Harassment and ostracism of those who dare to expose the corruption of the sacred Church? Naturally:

The [Patty Hanson] family filed a lawsuit against the Diocese of Phoenix [for the alleged sexual abuse of their children at the hands of their Father]. They got nasty letters saying they were ruthless liars peddling trumped-up accusations and exaggerated suffering for a little limelight and a lot of cash. They got harassing phone calls at 3 a.m. and anonymous death threats (Bruni and Burkett, 2002).

All of which is to say that the closer one looks at alleged “cults” versus “legitimate” religions, the less difference one can find between them. (Cf. “We define ‘cult’ as a group where the leader is unchallengeable and considered infallible” [Kramer and Alstad, 1993]. Also compare Robert Lifton’s [1989] eight characteristics of any totalistic group. Then judge for yourself whether or not the Catholic Church fits every one of them. Even with regard to the “loading of language,” it is obvious that the Catholic definitions of “confession” and “communion” differ significantly from how the words are used outside of the religion. That is so, just as surely as Scientology’s definitions of its key words differ from how the same terms are used outside that organization. Further, when the confession of mortal sins, as a means of ensuring one’s salvation, extends down to masturbation, there is nothing healthy about that claimed need for disclosure, any more than writing up self-reports for one’s superiors to read in any so-called cult could be healthy.) That elusive difference is even aside from Pope John Paul’s explicit endorsement of Mexico’s Father Maciel and his allegedly sexually abusive Legionaries of Christ organization. For there, to exit that group—not merely to leave the religion in general—was explicitly to lose one’s salvation. Yet reportedly, in the same environment:

Maciel’s ruse about getting permission for his sexual urges from Pope Pius XII was [told] to bewildered seminarians, some barely past puberty, in order to sexually abuse them and satisfy himself (Berry and Renner, 2004).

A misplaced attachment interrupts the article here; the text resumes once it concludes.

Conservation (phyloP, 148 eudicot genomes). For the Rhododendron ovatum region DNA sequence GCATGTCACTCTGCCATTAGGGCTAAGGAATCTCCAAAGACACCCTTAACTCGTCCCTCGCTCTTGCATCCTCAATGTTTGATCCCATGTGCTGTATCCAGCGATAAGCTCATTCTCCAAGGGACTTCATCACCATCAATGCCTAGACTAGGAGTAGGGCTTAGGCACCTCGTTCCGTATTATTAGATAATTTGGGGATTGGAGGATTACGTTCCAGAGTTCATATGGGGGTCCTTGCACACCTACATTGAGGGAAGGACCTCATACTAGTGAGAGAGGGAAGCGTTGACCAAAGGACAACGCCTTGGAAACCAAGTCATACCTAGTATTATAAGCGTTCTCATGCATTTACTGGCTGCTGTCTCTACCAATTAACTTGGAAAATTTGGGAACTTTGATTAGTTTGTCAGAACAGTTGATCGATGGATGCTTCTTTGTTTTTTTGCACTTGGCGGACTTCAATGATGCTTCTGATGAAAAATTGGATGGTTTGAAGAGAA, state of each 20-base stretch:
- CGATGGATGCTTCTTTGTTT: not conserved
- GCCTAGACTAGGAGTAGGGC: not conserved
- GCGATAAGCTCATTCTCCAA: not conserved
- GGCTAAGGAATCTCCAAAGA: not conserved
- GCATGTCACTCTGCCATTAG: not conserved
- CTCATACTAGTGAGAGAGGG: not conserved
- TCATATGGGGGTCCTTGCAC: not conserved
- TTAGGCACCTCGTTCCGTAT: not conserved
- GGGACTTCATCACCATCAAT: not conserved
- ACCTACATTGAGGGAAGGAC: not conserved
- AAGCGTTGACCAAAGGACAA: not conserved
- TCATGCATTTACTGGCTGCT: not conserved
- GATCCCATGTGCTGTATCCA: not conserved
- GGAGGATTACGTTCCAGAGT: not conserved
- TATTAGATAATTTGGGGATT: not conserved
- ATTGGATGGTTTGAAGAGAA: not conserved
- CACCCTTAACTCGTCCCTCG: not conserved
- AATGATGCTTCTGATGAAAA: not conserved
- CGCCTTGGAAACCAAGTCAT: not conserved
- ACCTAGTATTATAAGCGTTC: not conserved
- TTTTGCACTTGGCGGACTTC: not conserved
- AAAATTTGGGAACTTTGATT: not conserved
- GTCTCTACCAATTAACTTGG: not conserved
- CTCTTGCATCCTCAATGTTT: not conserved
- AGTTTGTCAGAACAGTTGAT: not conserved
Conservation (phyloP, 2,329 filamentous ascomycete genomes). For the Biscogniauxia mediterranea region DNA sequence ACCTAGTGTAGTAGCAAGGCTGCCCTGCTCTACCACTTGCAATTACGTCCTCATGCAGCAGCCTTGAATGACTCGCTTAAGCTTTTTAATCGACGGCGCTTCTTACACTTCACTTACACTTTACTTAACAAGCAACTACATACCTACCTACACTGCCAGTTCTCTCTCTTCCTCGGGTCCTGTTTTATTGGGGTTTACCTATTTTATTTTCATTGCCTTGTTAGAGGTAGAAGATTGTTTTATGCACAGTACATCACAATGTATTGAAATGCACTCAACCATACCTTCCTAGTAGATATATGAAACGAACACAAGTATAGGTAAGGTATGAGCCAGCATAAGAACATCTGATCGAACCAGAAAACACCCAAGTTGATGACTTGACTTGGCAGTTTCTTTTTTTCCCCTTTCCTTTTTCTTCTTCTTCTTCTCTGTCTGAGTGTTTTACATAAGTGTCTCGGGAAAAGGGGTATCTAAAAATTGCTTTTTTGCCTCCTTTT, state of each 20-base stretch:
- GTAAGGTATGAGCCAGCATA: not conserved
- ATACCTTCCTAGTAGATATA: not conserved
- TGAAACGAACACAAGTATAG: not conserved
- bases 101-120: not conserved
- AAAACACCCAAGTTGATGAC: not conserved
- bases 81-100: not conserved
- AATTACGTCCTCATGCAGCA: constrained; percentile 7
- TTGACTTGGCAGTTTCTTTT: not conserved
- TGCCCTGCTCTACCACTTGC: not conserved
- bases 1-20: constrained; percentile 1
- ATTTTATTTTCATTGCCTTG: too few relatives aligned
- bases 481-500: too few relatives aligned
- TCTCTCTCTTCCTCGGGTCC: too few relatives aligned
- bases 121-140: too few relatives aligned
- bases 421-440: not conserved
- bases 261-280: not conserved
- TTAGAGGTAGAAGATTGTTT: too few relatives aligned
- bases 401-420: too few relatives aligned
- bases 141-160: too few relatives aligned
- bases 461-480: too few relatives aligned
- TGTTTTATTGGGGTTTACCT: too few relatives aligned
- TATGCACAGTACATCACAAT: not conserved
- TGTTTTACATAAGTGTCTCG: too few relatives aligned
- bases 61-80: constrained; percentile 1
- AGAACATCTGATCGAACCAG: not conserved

Or, closer to home, as a Cajun Catholic woman alleged of her experiences at the hands of her own parish priest:

I was told [by Father John] that I had been chosen by God to help him with his studies of sex because he was responsible for helping adults and he didn’t know anything about it (in Berry, 1992).
[Tim] said nothing when Father Jay took him into the bathroom at his parents’ house and asked him to perform oral sex....
Father Jay told the boy: “This is between you and me. This is something special. God would approve.” And Tim believed him (Bruni and Burkett, 2002).

Comparable “chosen by God” lines have, of course, been used by many a guru-figure on his (or her) own bewildered disciples, to get them to put out. As has, perhaps, the trusted, “unimpeachable character” of other “men of God”:

[Father Bruce] Ritter was ... America’s answer to Mother Teresa....
When Father Bruce turned his attention to one of [his helpers at the misled Covenant House mission for street kids—the “McDonald’s of child care”], they often described feeling a kind of “glow” or “warm light.” In many ways, their religious devotion was not only to God but to Father Bruce—a cult of personality around the man whose mission they carried out (Sennott, 1992).